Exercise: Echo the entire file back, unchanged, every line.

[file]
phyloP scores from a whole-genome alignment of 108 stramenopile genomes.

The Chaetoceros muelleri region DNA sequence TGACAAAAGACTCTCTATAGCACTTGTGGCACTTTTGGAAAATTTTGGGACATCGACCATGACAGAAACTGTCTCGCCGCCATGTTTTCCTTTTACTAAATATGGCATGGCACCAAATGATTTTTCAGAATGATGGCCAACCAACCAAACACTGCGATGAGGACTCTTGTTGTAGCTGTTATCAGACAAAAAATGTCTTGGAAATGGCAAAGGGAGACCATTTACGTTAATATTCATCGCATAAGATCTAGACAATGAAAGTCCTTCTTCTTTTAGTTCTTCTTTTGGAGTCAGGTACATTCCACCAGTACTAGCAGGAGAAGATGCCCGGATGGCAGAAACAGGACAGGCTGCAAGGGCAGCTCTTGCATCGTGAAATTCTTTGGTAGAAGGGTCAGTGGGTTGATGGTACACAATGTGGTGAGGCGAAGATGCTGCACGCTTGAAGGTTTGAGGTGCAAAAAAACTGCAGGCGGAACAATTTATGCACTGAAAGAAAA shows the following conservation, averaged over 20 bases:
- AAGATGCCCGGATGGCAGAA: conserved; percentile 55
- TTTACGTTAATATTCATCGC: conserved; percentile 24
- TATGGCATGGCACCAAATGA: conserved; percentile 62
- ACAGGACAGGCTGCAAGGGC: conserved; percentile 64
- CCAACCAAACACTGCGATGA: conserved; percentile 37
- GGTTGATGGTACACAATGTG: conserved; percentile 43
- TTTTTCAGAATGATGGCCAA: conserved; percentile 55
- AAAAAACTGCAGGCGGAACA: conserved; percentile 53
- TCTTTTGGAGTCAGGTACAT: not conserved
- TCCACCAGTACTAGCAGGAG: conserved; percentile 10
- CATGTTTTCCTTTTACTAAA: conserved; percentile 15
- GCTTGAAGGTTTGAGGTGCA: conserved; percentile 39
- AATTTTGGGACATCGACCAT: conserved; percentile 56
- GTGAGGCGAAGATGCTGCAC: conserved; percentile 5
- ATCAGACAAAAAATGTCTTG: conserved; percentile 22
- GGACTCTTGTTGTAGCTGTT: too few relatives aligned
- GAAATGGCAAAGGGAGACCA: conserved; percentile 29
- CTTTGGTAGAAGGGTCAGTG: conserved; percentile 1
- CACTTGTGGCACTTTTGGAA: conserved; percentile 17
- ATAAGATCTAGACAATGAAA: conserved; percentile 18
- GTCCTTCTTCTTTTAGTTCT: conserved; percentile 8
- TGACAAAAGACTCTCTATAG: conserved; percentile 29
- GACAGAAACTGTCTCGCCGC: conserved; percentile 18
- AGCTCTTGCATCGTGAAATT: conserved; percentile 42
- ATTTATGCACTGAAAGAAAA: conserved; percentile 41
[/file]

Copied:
phyloP scores from a whole-genome alignment of 108 stramenopile genomes.

The Chaetoceros muelleri region DNA sequence TGACAAAAGACTCTCTATAGCACTTGTGGCACTTTTGGAAAATTTTGGGACATCGACCATGACAGAAACTGTCTCGCCGCCATGTTTTCCTTTTACTAAATATGGCATGGCACCAAATGATTTTTCAGAATGATGGCCAACCAACCAAACACTGCGATGAGGACTCTTGTTGTAGCTGTTATCAGACAAAAAATGTCTTGGAAATGGCAAAGGGAGACCATTTACGTTAATATTCATCGCATAAGATCTAGACAATGAAAGTCCTTCTTCTTTTAGTTCTTCTTTTGGAGTCAGGTACATTCCACCAGTACTAGCAGGAGAAGATGCCCGGATGGCAGAAACAGGACAGGCTGCAAGGGCAGCTCTTGCATCGTGAAATTCTTTGGTAGAAGGGTCAGTGGGTTGATGGTACACAATGTGGTGAGGCGAAGATGCTGCACGCTTGAAGGTTTGAGGTGCAAAAAAACTGCAGGCGGAACAATTTATGCACTGAAAGAAAA shows the following conservation, averaged over 20 bases:
- AAGATGCCCGGATGGCAGAA: conserved; percentile 55
- TTTACGTTAATATTCATCGC: conserved; percentile 24
- TATGGCATGGCACCAAATGA: conserved; percentile 62
- ACAGGACAGGCTGCAAGGGC: conserved; percentile 64
- CCAACCAAACACTGCGATGA: conserved; percentile 37
- GGTTGATGGTACACAATGTG: conserved; percentile 43
- TTTTTCAGAATGATGGCCAA: conserved; percentile 55
- AAAAAACTGCAGGCGGAACA: conserved; percentile 53
- TCTTTTGGAGTCAGGTACAT: not conserved
- TCCACCAGTACTAGCAGGAG: conserved; percentile 10
- CATGTTTTCCTTTTACTAAA: conserved; percentile 15
- GCTTGAAGGTTTGAGGTGCA: conserved; percentile 39
- AATTTTGGGACATCGACCAT: conserved; percentile 56
- GTGAGGCGAAGATGCTGCAC: conserved; percentile 5
- ATCAGACAAAAAATGTCTTG: conserved; percentile 22
- GGACTCTTGTTGTAGCTGTT: too few relatives aligned
- GAAATGGCAAAGGGAGACCA: conserved; percentile 29
- CTTTGGTAGAAGGGTCAGTG: conserved; percentile 1
- CACTTGTGGCACTTTTGGAA: conserved; percentile 17
- ATAAGATCTAGACAATGAAA: conserved; percentile 18
- GTCCTTCTTCTTTTAGTTCT: conserved; percentile 8
- TGACAAAAGACTCTCTATAG: conserved; percentile 29
- GACAGAAACTGTCTCGCCGC: conserved; percentile 18
- AGCTCTTGCATCGTGAAATT: conserved; percentile 42
- ATTTATGCACTGAAAGAAAA: conserved; percentile 41